For the sulfonylurea herbicides, in addition to Accent, Option from Bayer Crop Science was labeled for sweet corn this spring. Option (foramsulfuron) contains a safener (isoxadifen), is applied at 1.5 to 1.75 oz product per acre postemergence and is similar to Accent in performance. Option is more active than Accent and requires the safener to gain acceptable crop tolerance. Sweet corn tolerance to Option was similar to, or less than that of Accent in Minnesota and Wisconsin trials. Option is somewhat better than Accent on crabgrass, though neither provides complete control. Accent provides better control of woolly cupgrass. Apply Option at the V1 through V6 stage. Option has a 45 day PHI for sweet corn which may be an issue. Accent does not have any PHI concerns.
Acetochlor products were also labeled for preemergence use on sweet corn in 2008. Acetochlor is available in encapsulated formulations and EC formulations and also is available in package mixtures with atrazine. Many manufacturers offer acetochlor products. The initial introduction into the field corn market was Harness and Surpass via Monsanto and Dow AgroSciences (Zeneca to Syngenta to Dow AgroSciences), respectively. Acetochlor cannot be used where light textured soils overlay water tables that are 30 feet or less below the soil surface. This will limit the use of acetochlor in some areas in Wisconsin and Minnesota. Rotational crops are one of the current areas of confusion when comparing various acetochlor products. We eventually expect most rotational crops to be allowed the year following acetochlor use, but at the time of this presentation, succulent peas and snap beans are not allowed as rotational crops the following year acetochlor. Whichever acetochlor product you may choose, be sure to follow the label on the product that you are using. Acetochlor offers grass control and small seeded broadleaf weed control similar to or better that that of other acetanilide products such as Lasso, Dual, and Outlook.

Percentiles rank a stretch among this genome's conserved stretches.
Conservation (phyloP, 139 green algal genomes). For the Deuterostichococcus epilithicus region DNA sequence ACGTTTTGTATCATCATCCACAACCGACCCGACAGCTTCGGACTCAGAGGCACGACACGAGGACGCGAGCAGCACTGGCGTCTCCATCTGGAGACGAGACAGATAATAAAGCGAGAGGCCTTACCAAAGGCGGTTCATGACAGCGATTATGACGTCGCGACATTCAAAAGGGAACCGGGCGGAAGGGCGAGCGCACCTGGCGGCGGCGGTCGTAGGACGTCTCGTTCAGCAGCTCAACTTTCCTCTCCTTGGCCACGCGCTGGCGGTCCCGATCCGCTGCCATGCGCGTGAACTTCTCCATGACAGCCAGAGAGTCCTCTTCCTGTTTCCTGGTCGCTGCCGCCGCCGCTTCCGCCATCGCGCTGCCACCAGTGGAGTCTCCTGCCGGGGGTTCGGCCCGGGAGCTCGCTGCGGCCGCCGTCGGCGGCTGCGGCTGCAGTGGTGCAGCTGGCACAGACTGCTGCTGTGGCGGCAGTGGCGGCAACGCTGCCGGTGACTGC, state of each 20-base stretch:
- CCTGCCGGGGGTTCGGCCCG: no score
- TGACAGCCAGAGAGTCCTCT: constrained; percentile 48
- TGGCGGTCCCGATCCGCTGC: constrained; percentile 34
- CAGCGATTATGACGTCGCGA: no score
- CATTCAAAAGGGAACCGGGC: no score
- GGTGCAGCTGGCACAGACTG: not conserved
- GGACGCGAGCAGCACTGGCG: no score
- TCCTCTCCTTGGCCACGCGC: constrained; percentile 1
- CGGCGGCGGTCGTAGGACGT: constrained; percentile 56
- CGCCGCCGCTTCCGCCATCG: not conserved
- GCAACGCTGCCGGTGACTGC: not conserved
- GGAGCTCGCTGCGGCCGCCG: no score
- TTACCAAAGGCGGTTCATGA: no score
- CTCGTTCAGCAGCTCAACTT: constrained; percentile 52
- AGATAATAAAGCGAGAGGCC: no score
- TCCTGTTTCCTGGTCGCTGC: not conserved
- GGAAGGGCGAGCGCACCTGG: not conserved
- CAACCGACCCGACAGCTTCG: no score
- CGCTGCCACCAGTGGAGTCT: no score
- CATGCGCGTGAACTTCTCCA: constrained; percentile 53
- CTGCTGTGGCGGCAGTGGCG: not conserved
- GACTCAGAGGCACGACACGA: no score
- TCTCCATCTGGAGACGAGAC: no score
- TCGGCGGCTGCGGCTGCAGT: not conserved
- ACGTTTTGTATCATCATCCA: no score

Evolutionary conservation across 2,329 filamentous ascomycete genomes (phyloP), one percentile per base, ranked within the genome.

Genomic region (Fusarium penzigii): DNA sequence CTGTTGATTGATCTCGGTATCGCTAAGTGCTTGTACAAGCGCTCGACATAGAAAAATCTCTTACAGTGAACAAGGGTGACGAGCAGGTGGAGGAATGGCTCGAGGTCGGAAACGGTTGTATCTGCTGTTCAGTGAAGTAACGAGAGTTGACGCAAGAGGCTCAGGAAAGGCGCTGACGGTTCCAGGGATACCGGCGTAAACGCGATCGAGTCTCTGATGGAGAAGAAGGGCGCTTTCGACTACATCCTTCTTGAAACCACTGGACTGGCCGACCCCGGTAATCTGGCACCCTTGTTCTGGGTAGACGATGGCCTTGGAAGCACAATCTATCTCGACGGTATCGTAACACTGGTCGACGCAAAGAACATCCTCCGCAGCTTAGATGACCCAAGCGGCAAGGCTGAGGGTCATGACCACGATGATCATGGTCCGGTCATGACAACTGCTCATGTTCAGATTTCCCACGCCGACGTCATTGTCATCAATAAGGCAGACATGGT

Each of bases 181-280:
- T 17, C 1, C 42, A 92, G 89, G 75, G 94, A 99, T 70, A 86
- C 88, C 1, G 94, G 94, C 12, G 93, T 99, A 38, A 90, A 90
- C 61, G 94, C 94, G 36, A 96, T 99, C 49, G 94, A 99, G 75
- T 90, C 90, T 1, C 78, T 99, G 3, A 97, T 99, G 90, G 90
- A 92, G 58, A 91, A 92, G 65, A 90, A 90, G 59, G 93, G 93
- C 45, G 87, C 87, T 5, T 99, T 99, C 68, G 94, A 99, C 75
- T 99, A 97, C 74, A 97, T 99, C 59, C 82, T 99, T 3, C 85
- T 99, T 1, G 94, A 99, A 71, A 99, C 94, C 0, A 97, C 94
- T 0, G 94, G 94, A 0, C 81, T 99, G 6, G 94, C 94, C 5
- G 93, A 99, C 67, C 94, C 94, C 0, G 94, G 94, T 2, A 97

More sweet corn hybrids are becoming available with the Poast ProtectedTM gene which allows the use of sethoxydim (Poast or Poast Plus) for grass control. Apply sethoxydim only to Poast ProtectedTM hybrids or severe crop injury and crop failure will occur. These are not GMO hybrids as the resistance was evolved through tissue culture techniques at the University of Minnesota rather than through gene transformation. Sethoxydim offers excellent grass control and may be particularly useful for troublesome grasses such as wild proso millet and woolly cupgrass. Herbicide labeling is in flux for sweet corn and new technologies are coming online, providing welcomed management alternatives and weed control possibilities.
Always follow current labeling for the crop. A label must be in possession of the applicator. The product label always supersedes anything in this article.
Co-Editors: Bill Hutchison (firstname.lastname@example.org), Department of Entomology, University of Minnesota, Jeanne Ciborowski, Minnesota Department of Agriculture, Ag. Resources Management and Development Division, and Suzanne Wold-Burkness (email@example.com), Department of Entomology, University of Minnesota
The Newsletter is published weekly from May through August, cooperatively, by the Minnesota Department of Agriculture (MDA) and the University of Minnesota (U of MN). Reports are posted on the U of MN and MDA web sites on Fridays. If you have suggestions and/or comments, please send your contributions by 4 p.m., Wednesday to Jeanne Ciborowski, 651-201-6217, firstname.lastname@example.org , MDA, 625 Robert St. North, St. Paul, MN 55155. You can access the Newsletter at the U of MN web site in htm format at: www.vegedge.umn.edu/MNFruit&VegNews/mnindex.htm and at the MDA web site in pdf format at: www.mda.state.mn.us/plants/pestmanagement/ipm/ipmnews.htm
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Last Revised May, 2008 by email@example.com